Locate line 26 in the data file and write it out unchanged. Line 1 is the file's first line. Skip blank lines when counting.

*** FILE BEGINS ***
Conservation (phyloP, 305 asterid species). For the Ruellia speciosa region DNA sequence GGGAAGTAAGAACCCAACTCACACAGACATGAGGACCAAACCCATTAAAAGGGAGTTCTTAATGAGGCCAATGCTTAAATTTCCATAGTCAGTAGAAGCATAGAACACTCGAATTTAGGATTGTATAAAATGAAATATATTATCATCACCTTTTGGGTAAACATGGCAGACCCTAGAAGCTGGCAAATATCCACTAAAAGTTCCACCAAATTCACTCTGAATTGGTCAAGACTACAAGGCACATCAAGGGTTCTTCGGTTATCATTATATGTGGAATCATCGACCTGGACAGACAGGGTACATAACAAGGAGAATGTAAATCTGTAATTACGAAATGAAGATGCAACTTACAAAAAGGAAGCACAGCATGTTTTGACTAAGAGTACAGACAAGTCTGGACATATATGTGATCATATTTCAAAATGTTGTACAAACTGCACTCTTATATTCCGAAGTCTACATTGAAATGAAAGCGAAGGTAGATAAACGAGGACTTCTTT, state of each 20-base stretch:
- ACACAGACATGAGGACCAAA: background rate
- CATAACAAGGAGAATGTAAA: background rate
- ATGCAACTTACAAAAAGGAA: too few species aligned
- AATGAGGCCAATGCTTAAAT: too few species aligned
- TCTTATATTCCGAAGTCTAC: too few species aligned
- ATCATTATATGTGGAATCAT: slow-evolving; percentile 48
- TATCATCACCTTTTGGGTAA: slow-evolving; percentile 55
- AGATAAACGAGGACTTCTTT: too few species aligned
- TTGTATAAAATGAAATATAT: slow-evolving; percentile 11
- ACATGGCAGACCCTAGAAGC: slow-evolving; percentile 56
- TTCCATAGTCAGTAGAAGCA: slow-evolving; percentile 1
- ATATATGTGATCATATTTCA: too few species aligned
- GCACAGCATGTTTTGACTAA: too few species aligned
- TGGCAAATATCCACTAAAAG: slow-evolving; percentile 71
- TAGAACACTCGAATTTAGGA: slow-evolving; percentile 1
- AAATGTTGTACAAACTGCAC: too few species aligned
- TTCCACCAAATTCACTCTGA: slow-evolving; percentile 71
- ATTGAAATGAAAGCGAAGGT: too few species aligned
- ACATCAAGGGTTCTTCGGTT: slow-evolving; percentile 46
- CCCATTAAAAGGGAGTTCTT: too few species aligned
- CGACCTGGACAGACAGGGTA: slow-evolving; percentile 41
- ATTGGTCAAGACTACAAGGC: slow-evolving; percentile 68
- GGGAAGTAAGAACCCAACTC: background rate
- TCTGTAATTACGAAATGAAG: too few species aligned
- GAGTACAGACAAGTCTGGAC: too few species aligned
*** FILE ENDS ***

- GAGTACAGACAAGTCTGGAC: too few species aligned